As Shefc takes over its funding, the Open University prepares to take on an even greater role north of the border, writes Olga Wojtas
A year after the elections for Scotland's devolved parliament, devolution has come to the Open University north of the border.
Until now, the OU's 13,000 Scottish students have been funded from Westminster, latterly through the Higher Education Funding Council for England. But teaching funds will now come from the Scottish Higher Education Funding Council, putting the OU on equal terms with other Scottish universities.
"We regard ourselves as an integral part of Scottish higher education, and need to be part of the policy loop," said Peter Syme, director of the OU in Scotland. "In the past, we have not always been eligible to take part in initiatives set up and funded in Scotland. Now we will be able to make our full contribution in developing Scotland's lifelong learning agenda."
The Scottish Parliament has warmly welcomed the OU's new status. Presiding officer Sir David Steel said: "The OU embodies many of the ideals on which the Scottish Parliament was founded; openness, responsiveness and, of course, accessibility." Lifelong learning had been a key principle of the OU well before it was a fashionable phrase in education or government, Sir David said.
Scotland's minister for enterprise and lifelong learning, Henry McLeish, said: "The OU will be an important player in developing Scotland as a learning nation."
In a radically different setting from south of the border, the OU is Scotland's largest provider of part-time university education. Part-time students are still only a small part of Scottish university provision. The OU in Scotland has 42 per cent of funded part-time undergraduates, with the other 58 per cent divided between 18 universities and colleges.
Shefc is pressing institutions to offer more part-time courses, and the Scottish Executive has introduced fee-waiver schemes for the poorest students, but Mr Syme said the student support system is essentially based on full-timers. The OU made a trenchant submission to the Cubie inquiry on student support, maintaining there was no equitable basis for a distinction to be made between full and part-timers when considering students' financial needs.
The OU's Scottish intake is up by 36 per cent on 1999, which Mr Syme sees as proof of the increasing demand for higher education at different stages of people's lives.
The OU has been the traditional provider in the north of Scotland, but Mr Syme denies that it is being undermined by the federal University of the Highlands and Islands, a high-tech network of further education colleges and research institutes. The UHI has won validation from the Open University validation service, and Mr Syme said there is a "Chinese wall" that frees the OU in Scotland to explore mutual areas of interest with UHI without the burden of being the validator.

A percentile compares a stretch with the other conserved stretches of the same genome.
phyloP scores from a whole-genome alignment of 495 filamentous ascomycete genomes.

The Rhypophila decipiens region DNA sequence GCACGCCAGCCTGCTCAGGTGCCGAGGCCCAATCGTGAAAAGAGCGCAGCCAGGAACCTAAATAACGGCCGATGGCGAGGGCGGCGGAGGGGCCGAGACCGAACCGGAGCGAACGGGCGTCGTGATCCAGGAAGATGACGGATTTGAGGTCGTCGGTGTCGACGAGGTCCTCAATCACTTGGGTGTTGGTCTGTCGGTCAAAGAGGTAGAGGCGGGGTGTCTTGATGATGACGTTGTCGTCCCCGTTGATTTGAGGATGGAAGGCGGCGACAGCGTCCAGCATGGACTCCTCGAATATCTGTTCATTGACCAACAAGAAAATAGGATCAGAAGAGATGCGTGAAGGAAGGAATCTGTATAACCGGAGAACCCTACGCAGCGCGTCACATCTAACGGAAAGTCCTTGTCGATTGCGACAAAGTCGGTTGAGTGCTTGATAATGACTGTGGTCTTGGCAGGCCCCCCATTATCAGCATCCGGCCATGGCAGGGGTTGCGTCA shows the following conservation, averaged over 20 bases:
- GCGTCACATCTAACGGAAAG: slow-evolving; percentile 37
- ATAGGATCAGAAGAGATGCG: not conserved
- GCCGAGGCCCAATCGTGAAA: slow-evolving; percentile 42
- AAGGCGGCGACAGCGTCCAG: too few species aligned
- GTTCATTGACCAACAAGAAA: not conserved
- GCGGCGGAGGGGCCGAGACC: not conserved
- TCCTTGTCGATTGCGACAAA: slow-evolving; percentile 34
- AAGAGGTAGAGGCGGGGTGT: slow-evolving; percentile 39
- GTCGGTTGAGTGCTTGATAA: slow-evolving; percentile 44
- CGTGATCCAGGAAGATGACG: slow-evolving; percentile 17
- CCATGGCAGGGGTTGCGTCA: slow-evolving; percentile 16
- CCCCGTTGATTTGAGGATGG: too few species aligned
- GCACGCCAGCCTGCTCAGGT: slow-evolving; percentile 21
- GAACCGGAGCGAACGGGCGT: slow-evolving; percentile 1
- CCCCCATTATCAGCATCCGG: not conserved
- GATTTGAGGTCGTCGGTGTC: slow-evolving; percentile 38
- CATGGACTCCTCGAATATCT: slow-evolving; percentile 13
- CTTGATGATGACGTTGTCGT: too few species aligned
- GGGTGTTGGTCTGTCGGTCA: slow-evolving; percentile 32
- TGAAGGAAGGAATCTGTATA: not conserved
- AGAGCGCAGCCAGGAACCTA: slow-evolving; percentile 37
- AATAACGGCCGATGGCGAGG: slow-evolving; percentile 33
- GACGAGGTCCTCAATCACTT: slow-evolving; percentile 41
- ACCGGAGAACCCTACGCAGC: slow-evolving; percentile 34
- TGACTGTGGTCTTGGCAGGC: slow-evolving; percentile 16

"Technically and in curriculum terms, they are doing a different thing. Largely, what they do is synchronous, and what we do is asynchronous. The whole premise of the OU will remain home-based learning, not people gathering in one place," he said. "Any new provider is competition in a sense, but UHI is no more in competition with us than Paisley University is in competition with us in Paisley. It's another widening of choice for students." But there is more scope for credit accumulation and transfer, and impartial advice and information for students across Scotland, he believes. "People don't always make choices the way institutions want them to. They may not actually choose an institution but say, 'I want to study X', and may not recognise a distinction between further and higher education."
The OU is working with Borders College and Aberdeen College to enable students who have completed Higher National certificates or diplomas to go on to degrees. The OU is likely to be particularly attractive in the rural Borders.
Mr Syme does not expect the changeover to include massively increased resources. "The Hefce funds simply transfer to Shefc. We're not essentially doing it for the money.
The new devolved system was strongly advocated by OU vice-chancellor Sir John Daniel, who has held senior university positions in three Canadian provinces.
"That gave me a very clear belief that it doesn't make any sense to have money coming from sources that don't have jurisdiction and are not making policy," Sir John said. He sees the OU moving towards a confederation of partnerships, including the new United States OU and accredited Eastern European partners. "My vision is of a worldwide network of partners with similar values and a common interest in distance learning."
And he was not alarmed by the prospect of Scottish higher education policy diverging from other parts of the UK. "The whole point of devolved power is for people to use it."